Tuesday, November 23, 2010

Adobe Illustrator - Class of 2014

Chou Thao
ITA Technology Instructor

The Adobe Illustrator class allows students to take a sketch of their own (done with paper and pencil) and digitize it onto a computer using Illustrator. This doesn't mean that someone who wants to learn to use the program has to be a great drawer or artist. Illustrator has a bunch of tools for artists and non-artists alike to make professional and interesting graphics for tons of purposes, from print to web!

The Illustrator class was split into two classrooms taught by Chou, Cristina, Marc, and Tenzin. The first project's main goal was for students to get comfortable with the program and get a feel of how it works. The assignment was to create your very own penguin character using pre-made symbols of penguin parts. The results were amazing as students used their creativity to make unique penguins.

As the class went on and students learned the various tools the program offered they realized the difference between vector images and raster images. In Illustrator vector images can be made from raster images by utilizing the live trace tool. Students were put into groups of four and asked to use this tool to create a "four seasons" piece. They "live traced" one picture and color it in with the colors of the season they were assigned from their groups. The four seasons project was interesting because of how each student portrayed the same season with their unique perspective.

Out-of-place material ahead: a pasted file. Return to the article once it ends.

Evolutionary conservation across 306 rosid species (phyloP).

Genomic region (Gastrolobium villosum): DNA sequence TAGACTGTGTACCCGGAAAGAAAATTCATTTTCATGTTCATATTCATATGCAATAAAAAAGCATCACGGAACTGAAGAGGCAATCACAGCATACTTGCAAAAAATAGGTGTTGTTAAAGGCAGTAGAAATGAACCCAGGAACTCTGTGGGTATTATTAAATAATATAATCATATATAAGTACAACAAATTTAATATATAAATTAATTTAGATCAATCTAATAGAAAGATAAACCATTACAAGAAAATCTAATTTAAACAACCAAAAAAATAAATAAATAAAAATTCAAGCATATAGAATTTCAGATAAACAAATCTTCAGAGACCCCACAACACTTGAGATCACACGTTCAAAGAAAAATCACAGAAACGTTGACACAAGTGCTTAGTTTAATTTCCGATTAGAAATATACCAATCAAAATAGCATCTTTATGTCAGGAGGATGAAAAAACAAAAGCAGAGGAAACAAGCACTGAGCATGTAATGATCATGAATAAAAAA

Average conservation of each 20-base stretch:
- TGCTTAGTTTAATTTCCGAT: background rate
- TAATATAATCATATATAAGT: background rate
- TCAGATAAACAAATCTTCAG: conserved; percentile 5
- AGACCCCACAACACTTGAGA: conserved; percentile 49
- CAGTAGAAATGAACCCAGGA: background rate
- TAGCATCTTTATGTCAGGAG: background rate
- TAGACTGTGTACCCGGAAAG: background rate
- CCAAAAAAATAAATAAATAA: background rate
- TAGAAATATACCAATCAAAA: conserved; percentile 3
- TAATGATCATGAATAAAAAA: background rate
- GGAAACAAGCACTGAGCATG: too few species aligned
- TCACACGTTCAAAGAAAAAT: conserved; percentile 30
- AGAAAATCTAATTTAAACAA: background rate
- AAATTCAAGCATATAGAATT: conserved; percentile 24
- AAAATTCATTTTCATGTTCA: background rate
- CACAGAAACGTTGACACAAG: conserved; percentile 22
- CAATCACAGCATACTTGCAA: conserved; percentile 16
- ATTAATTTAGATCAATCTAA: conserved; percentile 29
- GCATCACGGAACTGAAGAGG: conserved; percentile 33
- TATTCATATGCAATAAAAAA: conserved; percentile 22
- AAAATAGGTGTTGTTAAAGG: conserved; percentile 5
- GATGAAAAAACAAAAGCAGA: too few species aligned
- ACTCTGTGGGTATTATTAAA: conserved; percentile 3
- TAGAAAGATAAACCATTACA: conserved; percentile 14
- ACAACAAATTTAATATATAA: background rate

The students were learning Adobe's CS5 and they got a chance to test out the new perspective tool. Using the perspective tool students were able to create a city block with two different angles and create a 3D effect. Students picked up this tool very quickly and created some nice work.

To show what the students gained from the Illustrator class, they were asked to create a web site layout from scratch using Illustrator. This was a little bit of a challenge because the students have had very little experience in how websites are created, but after a few examples ideas started to pop.

Sunday, November 21, 2010

Radio Commercials

Radio commercials are much different than any other commercial or ad because they only get to use sound and utilize the sense of hearing. They must grab the audience's attention without having them see anything, which is quite a feat!

The students first focused on writing a script. They thought about what goes into a script and what they should focus on. They learned some of the main questions to consider when script-writing:

  • Who's the audience?
  • What's the product?
  • What's the message?